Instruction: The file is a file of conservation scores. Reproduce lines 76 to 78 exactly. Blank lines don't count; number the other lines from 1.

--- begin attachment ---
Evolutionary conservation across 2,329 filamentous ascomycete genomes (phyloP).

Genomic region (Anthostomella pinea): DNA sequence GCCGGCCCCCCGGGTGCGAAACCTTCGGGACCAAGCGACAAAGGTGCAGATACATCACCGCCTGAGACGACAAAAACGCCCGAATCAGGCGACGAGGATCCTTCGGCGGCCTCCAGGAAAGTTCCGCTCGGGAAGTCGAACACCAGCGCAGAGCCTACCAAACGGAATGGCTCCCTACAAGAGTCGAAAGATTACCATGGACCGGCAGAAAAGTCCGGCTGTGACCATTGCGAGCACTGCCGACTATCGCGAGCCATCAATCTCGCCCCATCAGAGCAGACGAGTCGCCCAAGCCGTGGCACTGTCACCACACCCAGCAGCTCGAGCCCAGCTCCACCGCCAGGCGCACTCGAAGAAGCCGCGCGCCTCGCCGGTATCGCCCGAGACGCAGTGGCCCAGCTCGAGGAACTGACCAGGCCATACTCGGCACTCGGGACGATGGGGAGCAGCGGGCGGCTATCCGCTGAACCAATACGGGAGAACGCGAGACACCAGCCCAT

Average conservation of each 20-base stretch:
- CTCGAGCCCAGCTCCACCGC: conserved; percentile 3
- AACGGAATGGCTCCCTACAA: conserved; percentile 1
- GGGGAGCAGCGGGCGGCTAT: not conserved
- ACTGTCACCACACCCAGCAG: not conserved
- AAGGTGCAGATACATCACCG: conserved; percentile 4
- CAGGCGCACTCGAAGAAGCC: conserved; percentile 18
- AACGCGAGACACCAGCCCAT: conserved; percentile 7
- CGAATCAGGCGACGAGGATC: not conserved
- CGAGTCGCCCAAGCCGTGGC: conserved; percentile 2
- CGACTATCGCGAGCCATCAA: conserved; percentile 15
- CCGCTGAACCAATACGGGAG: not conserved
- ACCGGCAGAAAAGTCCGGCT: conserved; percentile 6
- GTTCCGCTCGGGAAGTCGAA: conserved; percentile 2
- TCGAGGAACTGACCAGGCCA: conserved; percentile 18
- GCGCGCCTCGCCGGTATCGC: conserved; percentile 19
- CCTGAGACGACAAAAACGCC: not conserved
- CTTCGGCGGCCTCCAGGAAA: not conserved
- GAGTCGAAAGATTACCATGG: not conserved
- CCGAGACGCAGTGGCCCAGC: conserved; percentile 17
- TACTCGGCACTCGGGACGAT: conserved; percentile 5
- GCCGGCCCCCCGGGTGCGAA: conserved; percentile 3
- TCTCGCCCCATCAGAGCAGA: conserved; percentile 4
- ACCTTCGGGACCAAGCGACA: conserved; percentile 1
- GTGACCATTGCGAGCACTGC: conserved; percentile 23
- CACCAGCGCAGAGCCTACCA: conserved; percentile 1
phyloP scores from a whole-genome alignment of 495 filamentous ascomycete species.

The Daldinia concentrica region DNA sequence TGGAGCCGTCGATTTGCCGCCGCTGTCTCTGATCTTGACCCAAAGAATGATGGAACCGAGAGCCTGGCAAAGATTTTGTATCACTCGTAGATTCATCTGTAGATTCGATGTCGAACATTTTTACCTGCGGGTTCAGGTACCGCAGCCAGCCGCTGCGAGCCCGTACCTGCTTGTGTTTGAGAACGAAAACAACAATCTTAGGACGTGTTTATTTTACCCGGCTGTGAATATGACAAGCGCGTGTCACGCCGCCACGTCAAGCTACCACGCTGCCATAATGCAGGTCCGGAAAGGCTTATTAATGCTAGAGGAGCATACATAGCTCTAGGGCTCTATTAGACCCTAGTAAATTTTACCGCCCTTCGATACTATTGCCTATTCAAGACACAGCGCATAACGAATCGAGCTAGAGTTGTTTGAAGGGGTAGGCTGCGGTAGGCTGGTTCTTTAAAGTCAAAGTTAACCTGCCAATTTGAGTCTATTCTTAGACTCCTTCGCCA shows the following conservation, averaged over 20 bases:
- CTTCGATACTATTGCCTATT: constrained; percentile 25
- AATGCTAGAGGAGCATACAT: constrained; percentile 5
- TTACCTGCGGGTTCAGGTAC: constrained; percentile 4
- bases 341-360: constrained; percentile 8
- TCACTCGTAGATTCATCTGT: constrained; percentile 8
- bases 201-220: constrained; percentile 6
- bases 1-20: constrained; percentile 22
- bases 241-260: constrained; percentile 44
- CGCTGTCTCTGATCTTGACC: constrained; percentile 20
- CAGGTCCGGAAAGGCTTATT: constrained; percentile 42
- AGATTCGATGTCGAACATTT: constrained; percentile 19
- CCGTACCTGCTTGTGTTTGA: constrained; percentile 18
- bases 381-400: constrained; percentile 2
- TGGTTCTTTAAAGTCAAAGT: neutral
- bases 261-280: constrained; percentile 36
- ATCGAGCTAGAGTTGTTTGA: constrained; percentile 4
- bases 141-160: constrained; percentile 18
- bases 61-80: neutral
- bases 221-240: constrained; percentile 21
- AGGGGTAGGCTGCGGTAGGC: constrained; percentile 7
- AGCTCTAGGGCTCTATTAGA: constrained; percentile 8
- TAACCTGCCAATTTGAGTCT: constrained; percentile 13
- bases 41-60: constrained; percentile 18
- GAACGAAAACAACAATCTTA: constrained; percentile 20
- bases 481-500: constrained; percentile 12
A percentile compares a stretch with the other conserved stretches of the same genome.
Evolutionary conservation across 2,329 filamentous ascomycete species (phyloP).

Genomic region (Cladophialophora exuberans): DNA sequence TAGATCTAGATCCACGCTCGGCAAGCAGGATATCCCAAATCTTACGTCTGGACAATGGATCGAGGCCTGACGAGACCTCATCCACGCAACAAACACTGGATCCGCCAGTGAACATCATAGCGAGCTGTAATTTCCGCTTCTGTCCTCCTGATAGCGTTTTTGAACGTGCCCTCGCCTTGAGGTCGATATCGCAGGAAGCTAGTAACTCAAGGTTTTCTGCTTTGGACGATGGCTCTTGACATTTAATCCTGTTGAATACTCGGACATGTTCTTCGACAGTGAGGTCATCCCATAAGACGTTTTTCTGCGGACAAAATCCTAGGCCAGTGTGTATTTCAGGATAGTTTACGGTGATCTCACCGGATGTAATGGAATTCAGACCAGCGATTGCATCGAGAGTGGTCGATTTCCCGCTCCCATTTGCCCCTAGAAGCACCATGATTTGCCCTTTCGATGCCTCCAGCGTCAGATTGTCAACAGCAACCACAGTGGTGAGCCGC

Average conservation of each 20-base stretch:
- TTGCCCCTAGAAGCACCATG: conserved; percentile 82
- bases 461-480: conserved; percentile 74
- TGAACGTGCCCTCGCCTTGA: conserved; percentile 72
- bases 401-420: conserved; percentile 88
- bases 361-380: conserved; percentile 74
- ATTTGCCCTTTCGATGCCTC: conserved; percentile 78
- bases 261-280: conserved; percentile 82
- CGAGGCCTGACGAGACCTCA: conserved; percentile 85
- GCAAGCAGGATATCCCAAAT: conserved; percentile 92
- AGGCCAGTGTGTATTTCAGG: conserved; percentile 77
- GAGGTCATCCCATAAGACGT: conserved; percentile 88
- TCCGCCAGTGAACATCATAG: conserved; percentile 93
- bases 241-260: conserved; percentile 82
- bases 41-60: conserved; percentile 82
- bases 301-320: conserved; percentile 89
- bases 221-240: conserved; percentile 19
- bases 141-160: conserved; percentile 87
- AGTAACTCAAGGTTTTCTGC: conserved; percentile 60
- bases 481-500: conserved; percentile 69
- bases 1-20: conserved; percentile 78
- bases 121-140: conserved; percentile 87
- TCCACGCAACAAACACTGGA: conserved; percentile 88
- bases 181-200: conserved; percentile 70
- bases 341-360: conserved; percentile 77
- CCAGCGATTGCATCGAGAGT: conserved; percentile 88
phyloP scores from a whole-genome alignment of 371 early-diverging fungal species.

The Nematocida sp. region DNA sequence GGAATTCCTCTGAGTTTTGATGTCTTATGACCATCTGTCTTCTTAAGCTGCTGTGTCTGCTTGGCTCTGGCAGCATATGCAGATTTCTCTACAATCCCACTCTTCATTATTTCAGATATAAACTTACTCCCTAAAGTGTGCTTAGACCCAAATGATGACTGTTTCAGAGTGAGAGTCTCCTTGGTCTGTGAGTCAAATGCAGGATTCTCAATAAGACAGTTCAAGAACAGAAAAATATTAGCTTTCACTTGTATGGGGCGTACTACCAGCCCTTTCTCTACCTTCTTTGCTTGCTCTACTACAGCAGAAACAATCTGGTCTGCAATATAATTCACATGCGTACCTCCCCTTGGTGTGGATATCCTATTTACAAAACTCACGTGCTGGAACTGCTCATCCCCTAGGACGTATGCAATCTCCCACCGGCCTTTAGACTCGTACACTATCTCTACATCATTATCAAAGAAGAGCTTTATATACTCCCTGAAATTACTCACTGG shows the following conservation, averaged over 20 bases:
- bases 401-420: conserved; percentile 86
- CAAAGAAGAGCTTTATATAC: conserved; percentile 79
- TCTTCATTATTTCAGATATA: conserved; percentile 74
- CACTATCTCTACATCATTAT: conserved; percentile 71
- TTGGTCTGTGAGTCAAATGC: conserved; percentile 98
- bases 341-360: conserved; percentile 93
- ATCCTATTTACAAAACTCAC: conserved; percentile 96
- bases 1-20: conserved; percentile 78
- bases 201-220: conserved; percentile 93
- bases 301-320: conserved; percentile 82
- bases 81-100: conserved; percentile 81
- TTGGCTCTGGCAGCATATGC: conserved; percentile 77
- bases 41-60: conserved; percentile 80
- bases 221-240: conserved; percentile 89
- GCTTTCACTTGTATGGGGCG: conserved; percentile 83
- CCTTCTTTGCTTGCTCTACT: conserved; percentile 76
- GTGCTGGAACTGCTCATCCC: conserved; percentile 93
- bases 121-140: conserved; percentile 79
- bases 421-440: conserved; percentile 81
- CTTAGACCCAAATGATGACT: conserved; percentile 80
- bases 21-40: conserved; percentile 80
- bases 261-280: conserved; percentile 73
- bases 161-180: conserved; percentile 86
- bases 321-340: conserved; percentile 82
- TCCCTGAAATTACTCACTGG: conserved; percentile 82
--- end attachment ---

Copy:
- bases 141-160: conserved; percentile 87
- AGTAACTCAAGGTTTTCTGC: conserved; percentile 60
- bases 481-500: conserved; percentile 69